Tuesday, January 15, 2013

What Marketing Should a Micro/Small Press Provide the Author?

The title should really read something like: Should, Want to, Reality of Micro Press marketing.

A micro press is loosely defined as a press that puts out less than 25 title per year. Most startup publishers fall in this category. A small press puts out a few more than 25 titles per year, but not a whole lot more.

Last year well over 250,000 titles were put out, most by the big four or five publishers (depending how you count recent mergers).

It has been said over and over again, here and other places, that all authors want to do is write. It is, generally speaking, what they claim to be good at. HELP, is the chorus of calls from authors of micro and small presses. You aren’t doing anything for me in marketing, this is not what I expected.

To re-coin a phrase: “I feel your pain.”

I really do. I also feel guilty. I don’t like to feel guilty, it makes me upset and distracts me. All I want to do is edit good books and write, sort of like what you--the author--wants to do.

Marketing (dictionary definition): “the commercial processes involved in promoting and selling and distributing a product or service.”

Marketing (my summary of 23 years): The creation of and execution of a marketing plan, which includes: Understanding your strategic position, creation of a fact book, creation of major marketing objectives and strategies, a product plan, a marketing communications plan, a research plan, a customer service plan, sales management plan, budget, timing, and execution of all of the above.

I hope your eyes glazed over. Mine did.

A micro press typically has two full time employees (usually editors) and a few part time employees.

A small press, for instance one I know of in Seattle that has been around for over twenty years, has five full time employees.  Two of them are editors.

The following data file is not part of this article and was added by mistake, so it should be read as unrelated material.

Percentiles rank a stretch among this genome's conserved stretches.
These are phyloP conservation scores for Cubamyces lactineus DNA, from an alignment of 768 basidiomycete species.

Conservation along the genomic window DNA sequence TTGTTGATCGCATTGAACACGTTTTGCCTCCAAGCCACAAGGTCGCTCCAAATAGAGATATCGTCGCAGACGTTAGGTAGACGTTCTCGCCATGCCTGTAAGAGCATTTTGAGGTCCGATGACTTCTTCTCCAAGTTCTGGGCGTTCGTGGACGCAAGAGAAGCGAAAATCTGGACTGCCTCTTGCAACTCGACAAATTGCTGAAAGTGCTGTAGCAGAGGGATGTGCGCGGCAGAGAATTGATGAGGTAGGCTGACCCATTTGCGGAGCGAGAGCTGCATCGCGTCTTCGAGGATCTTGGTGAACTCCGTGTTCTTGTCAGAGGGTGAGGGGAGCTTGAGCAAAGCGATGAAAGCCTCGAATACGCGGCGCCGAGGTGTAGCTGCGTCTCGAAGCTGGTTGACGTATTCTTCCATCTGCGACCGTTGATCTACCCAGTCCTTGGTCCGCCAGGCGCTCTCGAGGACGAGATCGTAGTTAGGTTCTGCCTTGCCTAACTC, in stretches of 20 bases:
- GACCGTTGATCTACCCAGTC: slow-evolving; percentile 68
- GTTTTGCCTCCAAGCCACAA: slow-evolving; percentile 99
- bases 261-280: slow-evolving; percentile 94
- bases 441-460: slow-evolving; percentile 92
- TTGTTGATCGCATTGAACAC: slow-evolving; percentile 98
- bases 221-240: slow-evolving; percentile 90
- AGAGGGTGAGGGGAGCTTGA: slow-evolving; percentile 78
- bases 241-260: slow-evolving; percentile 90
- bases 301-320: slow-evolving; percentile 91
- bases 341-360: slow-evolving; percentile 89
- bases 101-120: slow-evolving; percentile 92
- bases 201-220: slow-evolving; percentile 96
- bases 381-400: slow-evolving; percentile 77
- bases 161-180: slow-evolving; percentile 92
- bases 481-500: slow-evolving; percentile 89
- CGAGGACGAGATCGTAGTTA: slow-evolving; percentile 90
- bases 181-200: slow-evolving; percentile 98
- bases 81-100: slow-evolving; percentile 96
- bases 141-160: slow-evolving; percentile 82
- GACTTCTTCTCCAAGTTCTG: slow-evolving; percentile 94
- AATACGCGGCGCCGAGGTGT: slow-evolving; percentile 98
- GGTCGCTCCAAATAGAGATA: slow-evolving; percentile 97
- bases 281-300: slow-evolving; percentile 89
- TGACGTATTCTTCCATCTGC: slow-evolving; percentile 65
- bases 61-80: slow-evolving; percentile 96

The small press, after twenty years, now has over 500 books and under 1000 books. Remember how many books were put out last year alone?  Yeah, you get the idea on marketing muscle and bandwidth even after twenty years.

Out of desperation, most small and micro presses start out specializing, or very quickly begin specializing. Why? Because that is an implicit marketing plan. Romance. Mystery. Focus on one thing and you know who your target customer is. You know where to advertise. You know what book conventions to go to. You know what type of artwork to use. You get the idea. Group dollars spent helps all the books in the portfolio.

Literary and eclectic presses have it much harder. There is no built in macro marketing plan.

Wait, I hear that person in the back saying, isn’t this about the author?

Yeah, it is about the author and the author marketing. The specialty press says, “Here is where we target, it is similar for every book we do, here is what we recommend for every author. Go for it.”

The eclectic and literary press says. “Your book is great. We love it. It is different from every other book we have. Go figure out how to market it, because we have N number of books this year and there is no way in hell we are going to develop a marketing plan for all those books and get those books out.”

There is a reason that almost all of the successful self-published fiction books are genre popular fiction books and in particular: romance, mystery/suspense, and fantasy/science fiction. The marketing is a tiny bit easier.Not easy, but easier. Those successful authors? Put out two to three books PER YEAR and market them as a group, continuously. After three years that one author is a micro press.